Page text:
Virtual Tour | ‘In Lady Barclay’s Salon – Art and Photography around 1900’ at Moderna Museet
We are delighted to present a special virtual exhibition tour at Moderna Museet, Stockholm with Anna Tellgren, Curator of Photography.
The exhibition ”In Lady Barclay’s Salon – Art and Photography around 1900” highlights the period from 1890 and up to the First World War. It was a golden age for the arts in Sweden. A number of noteworthy figures appear within the fields of literature, music, art and architecture. Among them are Verner von Heidenstam, Ellen Key, Selma Lagerlöf and August Strindberg.
This exhibition offers a glimpse of visual culture from this period by means of some 300 works from the rich collections of Moderna Museet and Nationalmuseum. While most of these are Swedish in origin, there are some international examples.
The works span a period from the late 19th century to 1930. During this period, pictorialism developed as a distinct movement that took a different direction from amateur and professional photography. Technical advances, the arrival of roll film for example, made photography accessible to a wider circle of practitioners. The pictorialists, however, were interested in the craft of photography.
The style was inspired by impressionism, symbolism and naturalism, and there was a heated debate on how to develop photography as an art form. The monochrome portrait paintings of the symbolist Eugène Carrière, for example, clearly influenced art photography around 1900.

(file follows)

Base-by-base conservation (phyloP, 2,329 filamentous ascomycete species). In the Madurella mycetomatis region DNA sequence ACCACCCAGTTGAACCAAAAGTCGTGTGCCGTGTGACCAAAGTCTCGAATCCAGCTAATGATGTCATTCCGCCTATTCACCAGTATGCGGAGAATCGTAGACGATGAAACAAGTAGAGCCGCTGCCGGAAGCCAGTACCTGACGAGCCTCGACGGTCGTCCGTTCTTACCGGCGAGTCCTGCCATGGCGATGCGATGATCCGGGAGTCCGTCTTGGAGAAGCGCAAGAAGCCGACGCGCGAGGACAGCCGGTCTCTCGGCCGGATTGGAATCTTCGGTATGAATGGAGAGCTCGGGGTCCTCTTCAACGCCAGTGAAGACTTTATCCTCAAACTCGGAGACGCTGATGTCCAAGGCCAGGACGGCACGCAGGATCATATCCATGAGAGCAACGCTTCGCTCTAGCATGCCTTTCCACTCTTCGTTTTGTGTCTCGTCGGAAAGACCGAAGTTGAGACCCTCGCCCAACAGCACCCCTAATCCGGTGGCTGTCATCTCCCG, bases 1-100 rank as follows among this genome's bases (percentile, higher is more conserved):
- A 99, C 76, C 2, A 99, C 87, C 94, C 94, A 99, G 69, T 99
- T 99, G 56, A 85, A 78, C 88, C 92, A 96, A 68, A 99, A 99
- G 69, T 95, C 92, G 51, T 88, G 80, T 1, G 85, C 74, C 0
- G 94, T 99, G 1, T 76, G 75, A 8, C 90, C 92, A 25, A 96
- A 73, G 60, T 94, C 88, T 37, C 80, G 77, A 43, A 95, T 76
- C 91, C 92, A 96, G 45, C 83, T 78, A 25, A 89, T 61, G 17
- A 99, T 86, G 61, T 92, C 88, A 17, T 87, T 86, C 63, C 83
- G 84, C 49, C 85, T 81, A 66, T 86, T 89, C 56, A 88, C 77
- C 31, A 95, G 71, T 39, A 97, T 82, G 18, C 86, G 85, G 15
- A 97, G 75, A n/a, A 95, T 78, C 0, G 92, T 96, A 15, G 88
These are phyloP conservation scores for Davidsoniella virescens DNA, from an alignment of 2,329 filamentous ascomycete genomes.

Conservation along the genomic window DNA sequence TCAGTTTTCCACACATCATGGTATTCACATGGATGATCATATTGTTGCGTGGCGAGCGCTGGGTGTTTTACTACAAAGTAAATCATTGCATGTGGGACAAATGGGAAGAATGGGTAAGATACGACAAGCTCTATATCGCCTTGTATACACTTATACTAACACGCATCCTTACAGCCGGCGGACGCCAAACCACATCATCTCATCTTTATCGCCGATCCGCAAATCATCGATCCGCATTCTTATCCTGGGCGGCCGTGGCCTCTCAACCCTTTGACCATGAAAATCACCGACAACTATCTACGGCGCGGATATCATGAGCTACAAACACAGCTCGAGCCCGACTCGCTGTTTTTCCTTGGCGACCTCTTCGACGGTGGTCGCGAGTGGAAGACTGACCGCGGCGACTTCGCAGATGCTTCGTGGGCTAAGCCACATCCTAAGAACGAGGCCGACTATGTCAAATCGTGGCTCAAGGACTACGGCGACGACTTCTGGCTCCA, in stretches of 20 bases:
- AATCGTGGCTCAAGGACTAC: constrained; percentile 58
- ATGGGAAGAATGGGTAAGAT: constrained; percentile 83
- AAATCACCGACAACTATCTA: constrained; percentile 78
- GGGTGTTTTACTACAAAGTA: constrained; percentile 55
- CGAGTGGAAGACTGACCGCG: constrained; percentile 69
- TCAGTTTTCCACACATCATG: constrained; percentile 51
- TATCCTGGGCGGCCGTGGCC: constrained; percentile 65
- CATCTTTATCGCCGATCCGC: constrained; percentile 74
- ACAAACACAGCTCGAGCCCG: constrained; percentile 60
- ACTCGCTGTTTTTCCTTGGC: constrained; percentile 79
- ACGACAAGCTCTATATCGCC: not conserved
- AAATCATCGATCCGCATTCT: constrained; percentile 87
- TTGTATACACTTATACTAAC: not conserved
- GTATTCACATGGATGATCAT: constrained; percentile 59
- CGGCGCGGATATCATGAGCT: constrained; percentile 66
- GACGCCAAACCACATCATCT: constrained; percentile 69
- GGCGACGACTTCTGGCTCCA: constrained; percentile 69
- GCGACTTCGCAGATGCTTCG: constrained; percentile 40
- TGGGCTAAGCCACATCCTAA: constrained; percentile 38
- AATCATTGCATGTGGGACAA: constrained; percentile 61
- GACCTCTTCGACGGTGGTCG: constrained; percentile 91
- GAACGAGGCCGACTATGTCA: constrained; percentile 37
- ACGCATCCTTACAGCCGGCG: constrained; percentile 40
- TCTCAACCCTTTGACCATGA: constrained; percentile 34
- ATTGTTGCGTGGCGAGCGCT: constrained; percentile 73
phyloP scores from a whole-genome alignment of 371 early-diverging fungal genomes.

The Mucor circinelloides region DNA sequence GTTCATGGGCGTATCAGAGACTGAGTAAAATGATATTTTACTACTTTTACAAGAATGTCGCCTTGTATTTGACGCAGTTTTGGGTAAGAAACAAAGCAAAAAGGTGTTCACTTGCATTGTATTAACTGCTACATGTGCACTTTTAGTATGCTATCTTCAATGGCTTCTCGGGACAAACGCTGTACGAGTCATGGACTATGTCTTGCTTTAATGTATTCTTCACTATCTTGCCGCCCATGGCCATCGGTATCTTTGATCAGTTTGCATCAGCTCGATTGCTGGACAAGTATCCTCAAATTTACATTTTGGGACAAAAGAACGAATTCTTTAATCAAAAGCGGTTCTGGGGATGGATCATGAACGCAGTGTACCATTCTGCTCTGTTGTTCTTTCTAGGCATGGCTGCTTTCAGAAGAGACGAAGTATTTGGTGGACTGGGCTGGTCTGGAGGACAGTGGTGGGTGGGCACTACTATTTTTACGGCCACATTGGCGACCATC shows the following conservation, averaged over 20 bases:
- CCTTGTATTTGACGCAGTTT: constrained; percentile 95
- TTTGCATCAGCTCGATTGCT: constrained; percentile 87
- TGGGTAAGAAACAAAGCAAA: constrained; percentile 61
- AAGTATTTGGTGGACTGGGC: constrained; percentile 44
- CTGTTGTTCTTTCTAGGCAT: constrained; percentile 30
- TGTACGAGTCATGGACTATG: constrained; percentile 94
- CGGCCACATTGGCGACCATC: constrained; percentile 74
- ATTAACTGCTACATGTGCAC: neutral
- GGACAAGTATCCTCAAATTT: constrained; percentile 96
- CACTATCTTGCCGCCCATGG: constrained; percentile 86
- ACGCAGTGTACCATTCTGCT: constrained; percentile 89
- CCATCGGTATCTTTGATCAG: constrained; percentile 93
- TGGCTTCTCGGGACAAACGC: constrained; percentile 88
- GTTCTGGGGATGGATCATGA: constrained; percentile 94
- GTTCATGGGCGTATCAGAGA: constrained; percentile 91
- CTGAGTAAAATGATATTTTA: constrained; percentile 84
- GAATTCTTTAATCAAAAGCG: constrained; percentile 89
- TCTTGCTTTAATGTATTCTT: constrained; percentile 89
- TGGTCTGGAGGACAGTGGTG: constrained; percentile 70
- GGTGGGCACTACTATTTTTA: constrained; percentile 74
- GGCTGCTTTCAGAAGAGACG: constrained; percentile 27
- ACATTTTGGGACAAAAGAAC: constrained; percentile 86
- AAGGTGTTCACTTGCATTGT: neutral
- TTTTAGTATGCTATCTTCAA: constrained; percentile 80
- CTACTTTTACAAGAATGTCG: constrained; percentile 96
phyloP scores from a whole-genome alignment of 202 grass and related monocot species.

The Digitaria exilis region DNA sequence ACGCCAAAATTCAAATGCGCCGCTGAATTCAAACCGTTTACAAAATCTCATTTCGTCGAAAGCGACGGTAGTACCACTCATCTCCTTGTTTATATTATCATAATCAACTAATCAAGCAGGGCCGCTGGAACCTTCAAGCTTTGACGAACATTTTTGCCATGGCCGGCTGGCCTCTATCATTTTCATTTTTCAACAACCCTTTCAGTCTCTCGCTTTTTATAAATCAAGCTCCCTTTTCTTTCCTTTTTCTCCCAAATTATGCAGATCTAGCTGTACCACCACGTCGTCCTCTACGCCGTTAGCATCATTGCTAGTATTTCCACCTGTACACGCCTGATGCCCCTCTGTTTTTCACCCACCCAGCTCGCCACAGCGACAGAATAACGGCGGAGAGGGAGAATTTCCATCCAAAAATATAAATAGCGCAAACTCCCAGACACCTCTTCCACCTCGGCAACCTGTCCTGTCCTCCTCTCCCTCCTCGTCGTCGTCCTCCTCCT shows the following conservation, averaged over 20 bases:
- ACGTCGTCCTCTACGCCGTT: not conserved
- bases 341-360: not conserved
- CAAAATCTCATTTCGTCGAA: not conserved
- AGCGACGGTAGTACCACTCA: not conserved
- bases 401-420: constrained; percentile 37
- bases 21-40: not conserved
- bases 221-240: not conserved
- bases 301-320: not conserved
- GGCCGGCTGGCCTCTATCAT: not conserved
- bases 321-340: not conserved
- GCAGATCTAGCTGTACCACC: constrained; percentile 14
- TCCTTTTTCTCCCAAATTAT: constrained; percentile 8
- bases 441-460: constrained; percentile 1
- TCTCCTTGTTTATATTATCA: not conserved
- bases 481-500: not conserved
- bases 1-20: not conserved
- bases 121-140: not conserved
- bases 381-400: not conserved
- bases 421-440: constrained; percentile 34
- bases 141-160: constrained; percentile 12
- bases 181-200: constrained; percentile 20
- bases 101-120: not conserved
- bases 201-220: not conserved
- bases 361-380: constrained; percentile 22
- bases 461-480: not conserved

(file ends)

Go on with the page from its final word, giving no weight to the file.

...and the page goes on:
The pictorialists’ images are characterized by soft focus and a palette that ranges from brown, earthy tones to strong reds and blues. They worked with a variety of processes such as gum bichromate, platinum and bromoil printing with the purpose of creating or “painting” on light-sensitive paper.
This was the first international art photography movement to have a large number of prominent practitioners across Europe and the United States. Clubs were formed to promote this new art photography, among them were the Wiener Camera-Club, the Photo-Club de Paris and the Photo-Secession in New York, with famous members such as Alfred Stieglitz and Edward Steichen. The works were judged in competitions and shown in galleries and museums and at international salons. The style thus spread to Belgium, Holland, Italy, Poland, Russia, Spain and the Nordic countries.